"The editors of Cancer Pain: From Molecules to Suffering effectively meet their goal of providing an inspiring and comprehensible text on cancer pain for both clinicians and researchers. The editors are to be congratulated for a book that has impeccable consistency and a seamless transition from bench research to bedside application. This book facilitates the understanding of physiology and pharmacology of cancer pain that can readily be translated into better treatment and satisfactory outcome. ... I highly recommend Cancer Pain: From Molecules to Suffering to all trainees in pain management as a supplemental text to standard references on pain management. The first three parts may well be selected as topics for journal clubs or clinical symposia. This book can certainly inspire the entire team of health-care professionals in both oncology and pain management. Medical students and resident physicians in not only primary care but also all other specialties could benefit from studying this book in their early stage of training. In addition, many bench and clinical researchers devoted to advance cancer pain management may also find this book and its future editions to be a valuable resource."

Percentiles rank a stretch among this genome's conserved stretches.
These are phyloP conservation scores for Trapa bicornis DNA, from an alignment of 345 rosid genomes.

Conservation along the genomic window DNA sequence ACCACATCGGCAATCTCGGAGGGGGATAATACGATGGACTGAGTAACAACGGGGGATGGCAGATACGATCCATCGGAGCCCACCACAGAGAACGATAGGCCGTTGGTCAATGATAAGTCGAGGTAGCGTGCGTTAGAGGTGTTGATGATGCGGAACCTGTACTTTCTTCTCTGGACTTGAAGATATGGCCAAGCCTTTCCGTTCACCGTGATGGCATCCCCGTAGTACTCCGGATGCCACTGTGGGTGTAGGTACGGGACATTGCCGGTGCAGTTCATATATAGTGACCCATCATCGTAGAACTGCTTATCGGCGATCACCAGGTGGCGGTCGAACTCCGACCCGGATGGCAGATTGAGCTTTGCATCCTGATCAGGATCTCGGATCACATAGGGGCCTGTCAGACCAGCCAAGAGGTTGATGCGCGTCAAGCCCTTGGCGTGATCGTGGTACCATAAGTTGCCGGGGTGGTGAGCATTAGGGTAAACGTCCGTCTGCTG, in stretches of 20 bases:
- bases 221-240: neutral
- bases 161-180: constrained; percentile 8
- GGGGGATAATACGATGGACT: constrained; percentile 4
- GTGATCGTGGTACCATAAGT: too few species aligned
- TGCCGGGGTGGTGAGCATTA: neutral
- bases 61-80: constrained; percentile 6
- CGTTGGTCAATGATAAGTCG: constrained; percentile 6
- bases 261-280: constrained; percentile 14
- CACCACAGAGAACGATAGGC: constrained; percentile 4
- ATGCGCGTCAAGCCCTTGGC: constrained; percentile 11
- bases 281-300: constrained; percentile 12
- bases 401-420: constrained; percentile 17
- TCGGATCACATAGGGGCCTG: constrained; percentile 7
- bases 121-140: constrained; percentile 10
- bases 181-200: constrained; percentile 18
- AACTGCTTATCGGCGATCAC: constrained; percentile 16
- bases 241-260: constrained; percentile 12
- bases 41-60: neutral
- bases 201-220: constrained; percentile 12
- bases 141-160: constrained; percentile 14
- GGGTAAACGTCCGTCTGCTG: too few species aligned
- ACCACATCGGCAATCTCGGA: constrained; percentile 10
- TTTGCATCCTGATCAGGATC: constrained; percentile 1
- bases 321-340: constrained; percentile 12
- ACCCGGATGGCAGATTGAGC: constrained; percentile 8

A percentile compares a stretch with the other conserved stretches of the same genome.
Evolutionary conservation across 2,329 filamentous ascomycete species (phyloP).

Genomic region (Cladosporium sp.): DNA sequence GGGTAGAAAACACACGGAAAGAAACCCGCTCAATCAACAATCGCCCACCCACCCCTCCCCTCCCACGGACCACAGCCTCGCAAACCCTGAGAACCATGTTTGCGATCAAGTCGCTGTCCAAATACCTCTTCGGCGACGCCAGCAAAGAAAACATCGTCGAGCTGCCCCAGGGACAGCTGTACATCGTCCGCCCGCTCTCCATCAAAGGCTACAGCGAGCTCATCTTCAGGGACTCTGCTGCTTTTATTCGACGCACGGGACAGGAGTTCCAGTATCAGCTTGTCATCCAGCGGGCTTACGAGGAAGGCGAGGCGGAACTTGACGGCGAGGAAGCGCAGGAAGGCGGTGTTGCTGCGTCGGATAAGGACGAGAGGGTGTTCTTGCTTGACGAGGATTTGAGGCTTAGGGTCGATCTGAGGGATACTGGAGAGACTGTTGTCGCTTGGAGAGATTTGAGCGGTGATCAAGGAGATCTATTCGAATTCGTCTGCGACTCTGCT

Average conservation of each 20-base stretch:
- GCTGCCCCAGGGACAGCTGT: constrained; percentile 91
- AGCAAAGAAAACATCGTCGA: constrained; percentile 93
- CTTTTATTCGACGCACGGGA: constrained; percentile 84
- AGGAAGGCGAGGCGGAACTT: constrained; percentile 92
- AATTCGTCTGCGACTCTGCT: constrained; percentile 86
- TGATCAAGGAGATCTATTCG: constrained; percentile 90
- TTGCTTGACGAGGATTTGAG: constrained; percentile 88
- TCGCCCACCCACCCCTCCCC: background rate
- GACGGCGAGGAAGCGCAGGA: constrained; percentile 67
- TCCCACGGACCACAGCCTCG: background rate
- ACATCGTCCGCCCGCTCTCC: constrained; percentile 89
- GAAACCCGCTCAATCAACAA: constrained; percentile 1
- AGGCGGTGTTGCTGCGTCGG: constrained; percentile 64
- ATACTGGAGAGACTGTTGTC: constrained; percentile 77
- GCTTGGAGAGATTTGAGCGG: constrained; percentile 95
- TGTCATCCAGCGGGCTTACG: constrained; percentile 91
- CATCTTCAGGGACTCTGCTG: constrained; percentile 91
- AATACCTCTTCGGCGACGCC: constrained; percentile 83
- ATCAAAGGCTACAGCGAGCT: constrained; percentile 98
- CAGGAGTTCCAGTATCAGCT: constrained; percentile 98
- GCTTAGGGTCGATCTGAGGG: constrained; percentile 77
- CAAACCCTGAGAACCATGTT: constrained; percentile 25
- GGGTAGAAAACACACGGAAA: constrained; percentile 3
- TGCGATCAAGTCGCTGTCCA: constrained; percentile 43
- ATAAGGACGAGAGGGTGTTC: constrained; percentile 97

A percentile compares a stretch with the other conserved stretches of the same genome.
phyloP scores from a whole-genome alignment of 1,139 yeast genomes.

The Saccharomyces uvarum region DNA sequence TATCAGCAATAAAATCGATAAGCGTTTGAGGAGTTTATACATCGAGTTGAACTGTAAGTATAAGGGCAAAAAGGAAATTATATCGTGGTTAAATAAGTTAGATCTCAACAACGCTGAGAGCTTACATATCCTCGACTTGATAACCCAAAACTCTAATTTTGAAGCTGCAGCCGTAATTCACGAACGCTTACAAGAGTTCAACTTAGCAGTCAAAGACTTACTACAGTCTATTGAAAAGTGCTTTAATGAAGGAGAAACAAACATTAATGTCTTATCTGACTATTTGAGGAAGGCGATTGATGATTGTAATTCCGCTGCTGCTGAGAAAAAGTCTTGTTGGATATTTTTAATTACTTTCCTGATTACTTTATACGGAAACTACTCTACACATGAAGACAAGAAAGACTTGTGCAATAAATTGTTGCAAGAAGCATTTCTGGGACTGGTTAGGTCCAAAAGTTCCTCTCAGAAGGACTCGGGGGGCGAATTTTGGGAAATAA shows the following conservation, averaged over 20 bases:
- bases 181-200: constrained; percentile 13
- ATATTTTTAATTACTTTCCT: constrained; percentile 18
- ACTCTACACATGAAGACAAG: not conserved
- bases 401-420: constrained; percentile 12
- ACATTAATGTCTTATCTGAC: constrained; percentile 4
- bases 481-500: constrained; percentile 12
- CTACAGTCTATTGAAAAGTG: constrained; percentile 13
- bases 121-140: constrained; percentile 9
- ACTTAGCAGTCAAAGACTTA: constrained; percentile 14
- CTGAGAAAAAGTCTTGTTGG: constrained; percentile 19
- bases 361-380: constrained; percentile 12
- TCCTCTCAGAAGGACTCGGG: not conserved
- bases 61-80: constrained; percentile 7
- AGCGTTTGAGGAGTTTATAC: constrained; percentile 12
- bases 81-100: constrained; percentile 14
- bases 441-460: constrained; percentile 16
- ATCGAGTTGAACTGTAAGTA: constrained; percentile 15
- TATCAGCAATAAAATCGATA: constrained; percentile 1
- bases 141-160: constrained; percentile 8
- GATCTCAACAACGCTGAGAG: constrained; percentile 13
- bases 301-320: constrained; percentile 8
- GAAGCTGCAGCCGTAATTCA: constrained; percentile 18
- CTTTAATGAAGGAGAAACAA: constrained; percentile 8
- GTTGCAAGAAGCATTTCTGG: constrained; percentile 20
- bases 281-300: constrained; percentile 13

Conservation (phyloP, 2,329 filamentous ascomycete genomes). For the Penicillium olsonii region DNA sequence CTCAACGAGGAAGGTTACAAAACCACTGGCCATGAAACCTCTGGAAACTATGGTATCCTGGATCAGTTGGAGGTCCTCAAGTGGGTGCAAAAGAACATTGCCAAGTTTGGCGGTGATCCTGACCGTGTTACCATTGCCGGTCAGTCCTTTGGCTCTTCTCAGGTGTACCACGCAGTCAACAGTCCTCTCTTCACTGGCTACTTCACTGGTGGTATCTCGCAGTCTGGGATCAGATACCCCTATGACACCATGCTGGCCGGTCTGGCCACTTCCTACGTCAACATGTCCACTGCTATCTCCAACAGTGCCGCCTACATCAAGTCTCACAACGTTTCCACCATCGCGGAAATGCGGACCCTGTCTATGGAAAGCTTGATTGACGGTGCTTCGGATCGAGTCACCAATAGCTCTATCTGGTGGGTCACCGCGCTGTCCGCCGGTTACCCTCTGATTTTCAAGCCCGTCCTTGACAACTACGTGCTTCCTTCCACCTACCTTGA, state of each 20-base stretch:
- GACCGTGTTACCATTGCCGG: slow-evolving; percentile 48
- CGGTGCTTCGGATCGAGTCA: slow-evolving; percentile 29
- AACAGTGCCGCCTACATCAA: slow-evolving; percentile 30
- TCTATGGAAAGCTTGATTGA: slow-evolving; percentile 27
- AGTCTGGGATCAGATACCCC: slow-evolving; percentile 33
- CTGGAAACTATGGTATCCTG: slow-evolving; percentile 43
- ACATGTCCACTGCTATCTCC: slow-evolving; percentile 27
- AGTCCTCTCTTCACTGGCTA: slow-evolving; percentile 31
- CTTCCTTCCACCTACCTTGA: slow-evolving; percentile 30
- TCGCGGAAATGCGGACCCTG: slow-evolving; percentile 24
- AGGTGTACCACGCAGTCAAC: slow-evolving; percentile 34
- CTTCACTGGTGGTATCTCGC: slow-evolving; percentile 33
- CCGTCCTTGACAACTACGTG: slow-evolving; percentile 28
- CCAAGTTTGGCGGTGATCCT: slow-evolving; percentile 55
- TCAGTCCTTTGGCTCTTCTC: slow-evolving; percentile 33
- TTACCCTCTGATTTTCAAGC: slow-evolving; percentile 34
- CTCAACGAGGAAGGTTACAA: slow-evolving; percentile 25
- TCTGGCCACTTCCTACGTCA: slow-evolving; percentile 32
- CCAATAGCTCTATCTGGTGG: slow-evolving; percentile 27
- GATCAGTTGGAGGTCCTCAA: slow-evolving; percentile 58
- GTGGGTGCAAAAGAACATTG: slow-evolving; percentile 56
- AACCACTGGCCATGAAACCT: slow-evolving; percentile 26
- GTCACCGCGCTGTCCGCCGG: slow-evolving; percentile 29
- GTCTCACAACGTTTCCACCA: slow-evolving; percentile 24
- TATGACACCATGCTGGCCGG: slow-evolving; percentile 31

Anesthesiology 2011;115:218–20, reviewed by Eric Shen-Zen Hsu, MD, David Geffen School of Medicine, University of California
"It is not another classical textbook about cancer pain. Instead this book focuses on the most important current scientific and clinical issues of cancer pain. It successfully closes the gap between basic science and clinical practice by linking basic scientific findings with clinical questions. All authors are well-known specialists in their particular fields."
European Journal of Pain 2011;15:333, reviewed by M. Schenk, Center of Palliative Care Medicine and Pain Therapy, Berlin, Germany